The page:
Kickoff to profit sharing

   < < Go Back
from Bloomberg Businessweek,

Inside the fight to give college athletes a piece of the action.

An undistinguished athlete at Youngstown State University in the late 1950s, John Paul “Sonny” Vaccaro promoted rock concerts and worked as a sports agent before taking a $500-a-month job in 1977 with Nike (NKE). Seven years later he persuaded the sneaker maker to pile its endorsement bets on a National Basketball Association rookie named Michael Jordan. In 1988 he brokered Nike’s first universitywide deal to supply sneakers to athletes on all teams at the University of Miami. He operated corporate-sponsored summer showcases for top high school recruits. “Sure, I wrote checks,” he says. “The schools, the coaches, the NCAA–they never said, ‘No thank you.’” During that time, “ESPN was expanding like crazy. The college game was everywhere, all the time. Big bucks. The only ones not making any money? The players. Only a few ever go pro. Started to bother me.”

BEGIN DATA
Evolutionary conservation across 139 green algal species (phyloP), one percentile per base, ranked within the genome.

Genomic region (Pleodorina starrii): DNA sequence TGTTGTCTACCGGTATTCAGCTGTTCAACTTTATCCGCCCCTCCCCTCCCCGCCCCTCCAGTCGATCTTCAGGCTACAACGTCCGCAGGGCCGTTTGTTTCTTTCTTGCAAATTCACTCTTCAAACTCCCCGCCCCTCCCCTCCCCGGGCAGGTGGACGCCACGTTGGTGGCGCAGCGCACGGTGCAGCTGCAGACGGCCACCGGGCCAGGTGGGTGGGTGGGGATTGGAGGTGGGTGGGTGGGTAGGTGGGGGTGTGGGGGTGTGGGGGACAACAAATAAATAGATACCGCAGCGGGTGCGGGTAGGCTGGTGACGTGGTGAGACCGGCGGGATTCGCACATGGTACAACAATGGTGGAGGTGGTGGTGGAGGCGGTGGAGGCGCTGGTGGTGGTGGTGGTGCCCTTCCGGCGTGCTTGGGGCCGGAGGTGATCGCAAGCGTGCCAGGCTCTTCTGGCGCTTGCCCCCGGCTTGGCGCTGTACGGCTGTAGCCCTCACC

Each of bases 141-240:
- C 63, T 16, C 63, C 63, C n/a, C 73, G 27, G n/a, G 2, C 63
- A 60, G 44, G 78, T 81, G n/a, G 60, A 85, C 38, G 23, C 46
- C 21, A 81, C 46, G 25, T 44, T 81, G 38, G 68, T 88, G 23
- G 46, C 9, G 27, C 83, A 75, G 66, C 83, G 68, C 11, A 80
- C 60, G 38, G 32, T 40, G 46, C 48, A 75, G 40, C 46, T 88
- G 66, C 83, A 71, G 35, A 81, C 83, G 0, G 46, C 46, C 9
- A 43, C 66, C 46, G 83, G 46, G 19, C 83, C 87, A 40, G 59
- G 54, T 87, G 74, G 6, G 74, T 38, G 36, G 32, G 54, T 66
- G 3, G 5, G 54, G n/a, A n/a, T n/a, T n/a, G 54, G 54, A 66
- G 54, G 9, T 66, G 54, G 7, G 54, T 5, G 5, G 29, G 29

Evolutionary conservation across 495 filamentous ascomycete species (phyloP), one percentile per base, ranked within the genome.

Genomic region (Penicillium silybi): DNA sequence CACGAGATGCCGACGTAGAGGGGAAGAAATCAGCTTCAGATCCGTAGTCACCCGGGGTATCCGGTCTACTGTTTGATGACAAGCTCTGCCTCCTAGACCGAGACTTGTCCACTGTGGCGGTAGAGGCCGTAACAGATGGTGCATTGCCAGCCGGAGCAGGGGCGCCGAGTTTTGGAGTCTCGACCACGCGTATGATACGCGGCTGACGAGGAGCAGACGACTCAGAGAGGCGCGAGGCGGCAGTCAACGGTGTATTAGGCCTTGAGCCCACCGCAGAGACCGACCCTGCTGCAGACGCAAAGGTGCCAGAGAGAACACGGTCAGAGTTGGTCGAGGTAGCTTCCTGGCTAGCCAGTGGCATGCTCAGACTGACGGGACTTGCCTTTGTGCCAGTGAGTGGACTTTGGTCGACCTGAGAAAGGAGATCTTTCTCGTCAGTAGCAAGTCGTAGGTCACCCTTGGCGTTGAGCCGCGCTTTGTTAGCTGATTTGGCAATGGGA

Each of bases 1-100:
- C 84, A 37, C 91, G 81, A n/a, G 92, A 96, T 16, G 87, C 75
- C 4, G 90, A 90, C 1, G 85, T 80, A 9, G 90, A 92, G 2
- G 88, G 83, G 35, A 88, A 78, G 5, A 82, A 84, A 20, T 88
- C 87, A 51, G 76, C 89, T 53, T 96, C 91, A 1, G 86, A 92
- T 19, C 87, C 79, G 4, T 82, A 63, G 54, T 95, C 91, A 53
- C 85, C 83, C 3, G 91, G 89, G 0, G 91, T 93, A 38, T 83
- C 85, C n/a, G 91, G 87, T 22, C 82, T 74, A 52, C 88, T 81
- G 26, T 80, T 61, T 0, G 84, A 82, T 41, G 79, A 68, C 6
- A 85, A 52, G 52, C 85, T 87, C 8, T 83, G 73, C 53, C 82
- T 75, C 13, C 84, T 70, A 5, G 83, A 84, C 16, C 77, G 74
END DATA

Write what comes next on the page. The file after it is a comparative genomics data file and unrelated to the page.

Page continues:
Vaccaro gave Hausfeld a homework assignment: Read the confessional memoir of Walter Byers, the NCAA’s executive director from 1951 to 1987 and the man known as the governing body’s master builder.

“Prosecutors and the courts,” Byers wrote, “should use antitrust laws to break up the collegiate cartel–not just in athletics but possibly in other aspects of collegiate life as well.” As Byers argued, “The college player cannot sell his own feet (the coach does that) nor can he sell his own name (the college will do that). This is the plantation mentality resurrected and blessed by today’s campus executives.” To Hausfeld, the memoir amounted to an invitation wrapped in a confession.

More From Bloomberg Businessweek: